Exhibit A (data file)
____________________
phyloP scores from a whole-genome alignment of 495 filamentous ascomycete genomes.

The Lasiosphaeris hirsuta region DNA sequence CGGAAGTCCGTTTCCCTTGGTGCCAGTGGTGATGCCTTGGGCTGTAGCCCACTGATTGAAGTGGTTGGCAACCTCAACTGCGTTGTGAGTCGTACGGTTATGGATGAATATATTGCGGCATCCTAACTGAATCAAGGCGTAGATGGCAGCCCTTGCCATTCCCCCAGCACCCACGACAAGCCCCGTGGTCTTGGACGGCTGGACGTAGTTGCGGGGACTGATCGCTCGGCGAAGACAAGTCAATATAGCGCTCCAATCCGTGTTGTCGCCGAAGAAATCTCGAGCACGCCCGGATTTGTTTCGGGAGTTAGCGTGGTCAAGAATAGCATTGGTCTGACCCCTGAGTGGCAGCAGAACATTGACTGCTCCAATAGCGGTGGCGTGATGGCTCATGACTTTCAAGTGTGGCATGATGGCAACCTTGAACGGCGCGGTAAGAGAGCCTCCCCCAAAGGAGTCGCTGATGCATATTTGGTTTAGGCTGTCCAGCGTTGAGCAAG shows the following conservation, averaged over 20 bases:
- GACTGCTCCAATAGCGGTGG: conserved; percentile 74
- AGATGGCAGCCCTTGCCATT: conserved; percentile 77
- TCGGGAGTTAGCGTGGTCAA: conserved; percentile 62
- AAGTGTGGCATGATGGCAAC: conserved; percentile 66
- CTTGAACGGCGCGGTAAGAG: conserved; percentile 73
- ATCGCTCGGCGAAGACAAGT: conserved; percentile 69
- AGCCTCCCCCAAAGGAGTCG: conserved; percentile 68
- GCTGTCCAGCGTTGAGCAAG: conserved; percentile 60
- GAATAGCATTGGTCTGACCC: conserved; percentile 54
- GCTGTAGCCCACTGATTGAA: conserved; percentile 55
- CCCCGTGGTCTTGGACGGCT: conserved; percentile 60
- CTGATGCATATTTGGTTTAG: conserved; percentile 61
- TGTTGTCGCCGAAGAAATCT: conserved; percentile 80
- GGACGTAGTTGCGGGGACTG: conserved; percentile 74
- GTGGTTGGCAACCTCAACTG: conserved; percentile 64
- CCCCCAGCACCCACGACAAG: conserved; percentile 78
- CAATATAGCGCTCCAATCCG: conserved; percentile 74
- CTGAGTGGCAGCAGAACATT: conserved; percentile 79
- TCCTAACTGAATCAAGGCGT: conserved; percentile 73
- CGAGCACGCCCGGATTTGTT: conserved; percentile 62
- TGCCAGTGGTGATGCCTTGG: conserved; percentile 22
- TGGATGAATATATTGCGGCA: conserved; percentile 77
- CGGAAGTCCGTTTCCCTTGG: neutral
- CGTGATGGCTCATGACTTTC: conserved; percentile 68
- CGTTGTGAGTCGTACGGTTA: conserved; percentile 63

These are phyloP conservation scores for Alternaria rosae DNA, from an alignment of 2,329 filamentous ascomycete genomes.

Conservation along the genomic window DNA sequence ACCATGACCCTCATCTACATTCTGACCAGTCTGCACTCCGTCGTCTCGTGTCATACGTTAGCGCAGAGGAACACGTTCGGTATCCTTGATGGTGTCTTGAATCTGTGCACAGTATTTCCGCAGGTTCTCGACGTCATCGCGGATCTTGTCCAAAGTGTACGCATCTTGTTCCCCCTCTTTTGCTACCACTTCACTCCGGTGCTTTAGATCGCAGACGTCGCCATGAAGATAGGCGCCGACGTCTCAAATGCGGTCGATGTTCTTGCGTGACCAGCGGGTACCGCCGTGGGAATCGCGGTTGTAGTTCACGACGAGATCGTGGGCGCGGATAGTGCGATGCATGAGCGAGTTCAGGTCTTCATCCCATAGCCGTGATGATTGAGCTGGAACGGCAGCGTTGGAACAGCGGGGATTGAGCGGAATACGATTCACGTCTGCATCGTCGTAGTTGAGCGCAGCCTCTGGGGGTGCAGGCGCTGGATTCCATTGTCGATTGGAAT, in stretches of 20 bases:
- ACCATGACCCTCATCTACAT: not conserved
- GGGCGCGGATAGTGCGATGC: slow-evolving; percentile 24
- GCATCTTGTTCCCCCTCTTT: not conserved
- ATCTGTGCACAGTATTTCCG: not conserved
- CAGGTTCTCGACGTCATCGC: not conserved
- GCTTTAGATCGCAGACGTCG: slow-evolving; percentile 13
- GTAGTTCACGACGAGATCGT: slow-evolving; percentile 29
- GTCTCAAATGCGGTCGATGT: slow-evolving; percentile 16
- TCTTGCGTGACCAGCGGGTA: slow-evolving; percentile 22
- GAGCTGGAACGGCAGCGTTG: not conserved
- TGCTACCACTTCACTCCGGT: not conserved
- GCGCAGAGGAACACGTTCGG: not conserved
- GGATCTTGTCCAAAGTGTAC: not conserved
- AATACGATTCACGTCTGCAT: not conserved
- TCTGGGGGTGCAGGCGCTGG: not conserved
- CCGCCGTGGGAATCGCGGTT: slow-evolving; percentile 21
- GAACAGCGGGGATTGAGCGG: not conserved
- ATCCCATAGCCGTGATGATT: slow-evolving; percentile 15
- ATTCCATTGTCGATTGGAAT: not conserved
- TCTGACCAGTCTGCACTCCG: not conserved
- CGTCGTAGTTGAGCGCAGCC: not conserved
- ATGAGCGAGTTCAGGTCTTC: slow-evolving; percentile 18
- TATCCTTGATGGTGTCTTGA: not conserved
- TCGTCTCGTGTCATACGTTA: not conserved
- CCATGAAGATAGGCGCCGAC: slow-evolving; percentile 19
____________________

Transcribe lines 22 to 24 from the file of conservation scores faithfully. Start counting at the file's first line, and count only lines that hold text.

- CGAGCACGCCCGGATTTGTT: conserved; percentile 62
- TGCCAGTGGTGATGCCTTGG: conserved; percentile 22
- TGGATGAATATATTGCGGCA: conserved; percentile 77